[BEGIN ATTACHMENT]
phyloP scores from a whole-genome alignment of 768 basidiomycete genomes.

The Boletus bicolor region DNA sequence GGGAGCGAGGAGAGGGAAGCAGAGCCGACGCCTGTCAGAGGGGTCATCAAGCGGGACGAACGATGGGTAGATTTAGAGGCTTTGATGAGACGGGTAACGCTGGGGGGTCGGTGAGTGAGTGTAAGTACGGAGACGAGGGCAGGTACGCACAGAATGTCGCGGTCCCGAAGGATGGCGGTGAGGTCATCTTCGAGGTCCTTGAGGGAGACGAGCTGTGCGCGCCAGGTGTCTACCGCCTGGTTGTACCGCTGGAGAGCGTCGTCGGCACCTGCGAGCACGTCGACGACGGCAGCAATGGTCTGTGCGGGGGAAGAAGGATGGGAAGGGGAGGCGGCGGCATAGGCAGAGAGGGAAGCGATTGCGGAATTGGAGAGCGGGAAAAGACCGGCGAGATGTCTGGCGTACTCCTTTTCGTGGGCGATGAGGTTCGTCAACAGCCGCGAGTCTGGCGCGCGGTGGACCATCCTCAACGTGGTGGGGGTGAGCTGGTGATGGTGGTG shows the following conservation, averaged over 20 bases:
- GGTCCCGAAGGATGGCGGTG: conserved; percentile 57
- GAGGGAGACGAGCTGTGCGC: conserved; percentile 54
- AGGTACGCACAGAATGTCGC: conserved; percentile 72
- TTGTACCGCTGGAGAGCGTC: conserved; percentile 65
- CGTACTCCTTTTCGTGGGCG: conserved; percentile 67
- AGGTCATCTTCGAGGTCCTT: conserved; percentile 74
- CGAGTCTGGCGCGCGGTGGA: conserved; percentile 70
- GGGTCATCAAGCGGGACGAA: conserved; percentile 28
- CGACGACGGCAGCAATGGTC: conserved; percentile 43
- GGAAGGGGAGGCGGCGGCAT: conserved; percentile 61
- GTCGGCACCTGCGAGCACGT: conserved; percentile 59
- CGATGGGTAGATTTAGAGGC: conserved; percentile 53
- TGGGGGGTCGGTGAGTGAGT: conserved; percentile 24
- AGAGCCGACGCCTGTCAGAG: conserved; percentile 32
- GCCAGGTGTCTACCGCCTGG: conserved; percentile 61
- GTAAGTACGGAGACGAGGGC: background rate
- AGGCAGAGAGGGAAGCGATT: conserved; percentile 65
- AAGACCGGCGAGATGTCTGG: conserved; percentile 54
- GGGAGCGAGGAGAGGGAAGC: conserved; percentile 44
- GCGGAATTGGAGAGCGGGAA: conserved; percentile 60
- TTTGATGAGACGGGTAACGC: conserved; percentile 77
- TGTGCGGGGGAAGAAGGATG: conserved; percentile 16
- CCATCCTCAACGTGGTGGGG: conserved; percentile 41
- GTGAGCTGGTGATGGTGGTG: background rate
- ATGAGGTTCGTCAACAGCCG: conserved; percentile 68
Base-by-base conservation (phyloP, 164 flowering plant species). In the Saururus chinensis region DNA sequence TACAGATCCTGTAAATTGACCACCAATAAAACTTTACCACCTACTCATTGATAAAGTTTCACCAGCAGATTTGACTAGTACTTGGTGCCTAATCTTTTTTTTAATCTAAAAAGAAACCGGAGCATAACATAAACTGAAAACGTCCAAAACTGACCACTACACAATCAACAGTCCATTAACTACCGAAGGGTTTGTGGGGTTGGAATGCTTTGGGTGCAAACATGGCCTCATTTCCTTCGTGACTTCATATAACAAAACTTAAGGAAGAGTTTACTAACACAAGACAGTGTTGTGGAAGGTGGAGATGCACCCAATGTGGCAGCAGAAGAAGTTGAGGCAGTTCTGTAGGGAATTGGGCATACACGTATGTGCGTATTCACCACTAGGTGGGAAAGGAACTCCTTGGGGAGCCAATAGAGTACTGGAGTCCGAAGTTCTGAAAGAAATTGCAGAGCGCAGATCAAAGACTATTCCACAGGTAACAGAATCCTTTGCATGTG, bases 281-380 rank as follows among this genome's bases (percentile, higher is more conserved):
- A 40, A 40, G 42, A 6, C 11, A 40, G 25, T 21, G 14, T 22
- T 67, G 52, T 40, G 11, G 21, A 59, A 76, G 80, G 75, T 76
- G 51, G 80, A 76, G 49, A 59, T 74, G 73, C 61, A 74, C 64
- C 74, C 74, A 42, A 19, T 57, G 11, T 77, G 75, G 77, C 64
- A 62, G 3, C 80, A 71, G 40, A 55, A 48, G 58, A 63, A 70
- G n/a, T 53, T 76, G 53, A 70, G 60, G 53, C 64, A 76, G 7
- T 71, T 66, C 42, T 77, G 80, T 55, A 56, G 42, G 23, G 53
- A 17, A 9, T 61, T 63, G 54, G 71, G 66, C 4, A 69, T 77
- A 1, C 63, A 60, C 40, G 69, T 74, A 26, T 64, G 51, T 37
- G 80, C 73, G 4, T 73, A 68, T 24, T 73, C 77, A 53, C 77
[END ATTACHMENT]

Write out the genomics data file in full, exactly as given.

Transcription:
phyloP scores from a whole-genome alignment of 768 basidiomycete genomes.

The Boletus bicolor region DNA sequence GGGAGCGAGGAGAGGGAAGCAGAGCCGACGCCTGTCAGAGGGGTCATCAAGCGGGACGAACGATGGGTAGATTTAGAGGCTTTGATGAGACGGGTAACGCTGGGGGGTCGGTGAGTGAGTGTAAGTACGGAGACGAGGGCAGGTACGCACAGAATGTCGCGGTCCCGAAGGATGGCGGTGAGGTCATCTTCGAGGTCCTTGAGGGAGACGAGCTGTGCGCGCCAGGTGTCTACCGCCTGGTTGTACCGCTGGAGAGCGTCGTCGGCACCTGCGAGCACGTCGACGACGGCAGCAATGGTCTGTGCGGGGGAAGAAGGATGGGAAGGGGAGGCGGCGGCATAGGCAGAGAGGGAAGCGATTGCGGAATTGGAGAGCGGGAAAAGACCGGCGAGATGTCTGGCGTACTCCTTTTCGTGGGCGATGAGGTTCGTCAACAGCCGCGAGTCTGGCGCGCGGTGGACCATCCTCAACGTGGTGGGGGTGAGCTGGTGATGGTGGTG shows the following conservation, averaged over 20 bases:
- GGTCCCGAAGGATGGCGGTG: conserved; percentile 57
- GAGGGAGACGAGCTGTGCGC: conserved; percentile 54
- AGGTACGCACAGAATGTCGC: conserved; percentile 72
- TTGTACCGCTGGAGAGCGTC: conserved; percentile 65
- CGTACTCCTTTTCGTGGGCG: conserved; percentile 67
- AGGTCATCTTCGAGGTCCTT: conserved; percentile 74
- CGAGTCTGGCGCGCGGTGGA: conserved; percentile 70
- GGGTCATCAAGCGGGACGAA: conserved; percentile 28
- CGACGACGGCAGCAATGGTC: conserved; percentile 43
- GGAAGGGGAGGCGGCGGCAT: conserved; percentile 61
- GTCGGCACCTGCGAGCACGT: conserved; percentile 59
- CGATGGGTAGATTTAGAGGC: conserved; percentile 53
- TGGGGGGTCGGTGAGTGAGT: conserved; percentile 24
- AGAGCCGACGCCTGTCAGAG: conserved; percentile 32
- GCCAGGTGTCTACCGCCTGG: conserved; percentile 61
- GTAAGTACGGAGACGAGGGC: background rate
- AGGCAGAGAGGGAAGCGATT: conserved; percentile 65
- AAGACCGGCGAGATGTCTGG: conserved; percentile 54
- GGGAGCGAGGAGAGGGAAGC: conserved; percentile 44
- GCGGAATTGGAGAGCGGGAA: conserved; percentile 60
- TTTGATGAGACGGGTAACGC: conserved; percentile 77
- TGTGCGGGGGAAGAAGGATG: conserved; percentile 16
- CCATCCTCAACGTGGTGGGG: conserved; percentile 41
- GTGAGCTGGTGATGGTGGTG: background rate
- ATGAGGTTCGTCAACAGCCG: conserved; percentile 68
Base-by-base conservation (phyloP, 164 flowering plant species). In the Saururus chinensis region DNA sequence TACAGATCCTGTAAATTGACCACCAATAAAACTTTACCACCTACTCATTGATAAAGTTTCACCAGCAGATTTGACTAGTACTTGGTGCCTAATCTTTTTTTTAATCTAAAAAGAAACCGGAGCATAACATAAACTGAAAACGTCCAAAACTGACCACTACACAATCAACAGTCCATTAACTACCGAAGGGTTTGTGGGGTTGGAATGCTTTGGGTGCAAACATGGCCTCATTTCCTTCGTGACTTCATATAACAAAACTTAAGGAAGAGTTTACTAACACAAGACAGTGTTGTGGAAGGTGGAGATGCACCCAATGTGGCAGCAGAAGAAGTTGAGGCAGTTCTGTAGGGAATTGGGCATACACGTATGTGCGTATTCACCACTAGGTGGGAAAGGAACTCCTTGGGGAGCCAATAGAGTACTGGAGTCCGAAGTTCTGAAAGAAATTGCAGAGCGCAGATCAAAGACTATTCCACAGGTAACAGAATCCTTTGCATGTG, bases 281-380 rank as follows among this genome's bases (percentile, higher is more conserved):
- A 40, A 40, G 42, A 6, C 11, A 40, G 25, T 21, G 14, T 22
- T 67, G 52, T 40, G 11, G 21, A 59, A 76, G 80, G 75, T 76
- G 51, G 80, A 76, G 49, A 59, T 74, G 73, C 61, A 74, C 64
- C 74, C 74, A 42, A 19, T 57, G 11, T 77, G 75, G 77, C 64
- A 62, G 3, C 80, A 71, G 40, A 55, A 48, G 58, A 63, A 70
- G n/a, T 53, T 76, G 53, A 70, G 60, G 53, C 64, A 76, G 7
- T 71, T 66, C 42, T 77, G 80, T 55, A 56, G 42, G 23, G 53
- A 17, A 9, T 61, T 63, G 54, G 71, G 66, C 4, A 69, T 77
- A 1, C 63, A 60, C 40, G 69, T 74, A 26, T 64, G 51, T 37
- G 80, C 73, G 4, T 73, A 68, T 24, T 73, C 77, A 53, C 77